See Your Beautiful in the Yoga Mirror

Post by Amanda Duran for the Kind Kindred series.

See Your Beautiful in the Yoga Mirror

Are you one of those people that avoids mirrors, tossing your gaze in another direction as you quickly shuffle past your own reflection? I know the feeling well, because that was me too, before I found yoga. Yoga set me on the long, winding, and rewarding road to self-love and self-care. What an amazing outcome, when at first I only thought I was showing up to stretch and do a little light workout.

The lucky thing about starting my yoga practice in a typical large-chain gym was that, with its sprawling studio space, I could firmly plant myself in the back row, as far away as possible from the dreaded mirror.

The poses challenged me to stretch and twist my body into unfamiliar shapes, but that was the least of my trials. I could easily understand the directions about how to get into each pose. What really puzzled me were instructions like “listen to your body,” or being told that “less is more,” or “breathing is more important than posing.” Over and over again, I’d hear the gentle refrain of “This is your practice,” while I was still looking at the other yogis around me, comparing my practice to theirs.

After a few months, yoga had me sufficiently enthralled to commit myself to a dedicated yoga studio where I could deepen my practice. When I showed up for my first class, I quickly realized the small studio left me no place to hide from the mirrors. By the time I had filled out the required paperwork, I was the last yogi to enter the room–and of course, the only open space left was right beside the instructor, the front of my mat just inches from the wall and front mirror.

There was no avoiding myself that day in class, no hiding behind other yogis to escape my reflection. I would have just closed my eyes, but that would have made the already difficult balancing poses nearly impossible.

Little by little, week by week, yoga slowly pulled me into its deliciously warm embrace. Practicing yoga was so very different than my familiar methods of marathon training–there was nobody to beat, no score to keep, no hills to climb. Yoga required nothing more than simply and faithfully showing up on my mat each week. Sure, I loved the sweat of a hot yoga class and the trembling of my muscles letting me know I’d worked them hard, but the most rewarding part of each class was always Savasana.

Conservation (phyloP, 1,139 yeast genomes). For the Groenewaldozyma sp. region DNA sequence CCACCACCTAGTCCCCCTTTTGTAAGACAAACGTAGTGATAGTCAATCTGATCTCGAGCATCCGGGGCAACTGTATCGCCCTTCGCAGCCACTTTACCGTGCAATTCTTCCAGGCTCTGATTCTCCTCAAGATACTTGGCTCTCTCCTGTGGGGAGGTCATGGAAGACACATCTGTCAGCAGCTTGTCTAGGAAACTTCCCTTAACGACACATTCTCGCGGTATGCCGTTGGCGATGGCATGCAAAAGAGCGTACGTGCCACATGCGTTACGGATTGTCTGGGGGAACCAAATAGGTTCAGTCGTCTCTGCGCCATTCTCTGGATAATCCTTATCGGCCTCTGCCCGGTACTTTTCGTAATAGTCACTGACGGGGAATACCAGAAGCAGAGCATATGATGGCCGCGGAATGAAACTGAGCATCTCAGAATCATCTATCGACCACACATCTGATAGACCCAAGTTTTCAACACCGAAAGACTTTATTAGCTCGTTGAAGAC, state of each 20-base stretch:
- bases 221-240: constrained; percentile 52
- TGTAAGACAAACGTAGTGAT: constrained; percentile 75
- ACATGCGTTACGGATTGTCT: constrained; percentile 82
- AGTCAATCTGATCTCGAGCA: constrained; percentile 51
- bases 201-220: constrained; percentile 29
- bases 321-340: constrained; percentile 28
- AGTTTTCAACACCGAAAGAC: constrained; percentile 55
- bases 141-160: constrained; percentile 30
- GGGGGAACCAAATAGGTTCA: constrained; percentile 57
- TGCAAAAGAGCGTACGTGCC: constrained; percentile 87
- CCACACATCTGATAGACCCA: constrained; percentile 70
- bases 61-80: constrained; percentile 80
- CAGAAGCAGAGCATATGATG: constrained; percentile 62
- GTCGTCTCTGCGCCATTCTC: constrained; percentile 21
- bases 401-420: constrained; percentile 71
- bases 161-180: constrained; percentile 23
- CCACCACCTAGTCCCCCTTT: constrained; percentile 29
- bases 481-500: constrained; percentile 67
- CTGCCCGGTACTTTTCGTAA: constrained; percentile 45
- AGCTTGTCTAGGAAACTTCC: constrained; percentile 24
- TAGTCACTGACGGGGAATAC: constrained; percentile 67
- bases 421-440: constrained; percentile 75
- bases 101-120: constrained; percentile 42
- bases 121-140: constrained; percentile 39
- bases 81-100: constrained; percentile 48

Savasana happens in the last few minutes of class. You lie quietly on your back, relaxing every muscle, letting go of every thought, and getting grounded as you return to your original intention for your practice. During these few decadent and precious minutes of absorbing the energy we had created, the teachers would whisper little words of wisdom that landed straight in our hearts. The words were sometimes affirmations, often repeating mantras, and always ripe with inspiration and encouragement. It was rich, radiant food for my soul.

Calmness filled my days instead of chaos.

I had more room for gratitude and less for grumblings.

This gradual, yet monumental, shift in my mindset made me a better yogi than when I started. I can now do challenging poses, like crow or a headstand, but I find my deepest pride in all that my heart has accomplished and how profoundly my soul has grown over the last few years. Now, I embrace my practice and listen for subtle cues from my body as it tells me what it’s willing to give on a particular day. I recognize the importance of correct form, even if it means achieving a less intense stretch, and I realize that breathing through each pose is more crucial than how deeply I move into it.

So now, when I get to class, I like grabbing that spot right in front of the mirror. Instead of avoiding my reflection, I can now gaze upon myself as my heart swells with gratitude for all the wondrous and amazing things I can challenge my body to do each day. I find such profound delight in the sight of my arms extended above my head in victory, or watching my body gracefully move through a vinyasa series. I appreciate the sight of my legs as they hold me strong and steady in Warrior One, or simply enjoy the radiance I see glowing on my own face.

Through yoga, I have grown Soul Beautiful, and now I also See Beautiful in the mirror.

Amanda is the Spiritual Gardener at Grow Soul Beautiful, a yoga, photography, and soul nourishment blog that’s passionate about helping women to embrace their beauty inside and out. Yoga connects the mind and body, and photography is a creative tool for self-love and sharing our stories. Amanda blends these two passions, and mixes in introductions to some of the most soul-nurturing coaches, blogs, e-courses, and workshops around to encourage readers to spend as much time and energy working on their soul as they do their sit-ups. Read the Grow Soul Beautiful manifesto, follow them on twitter @GrowSoulBeauty, or the Facebook page.

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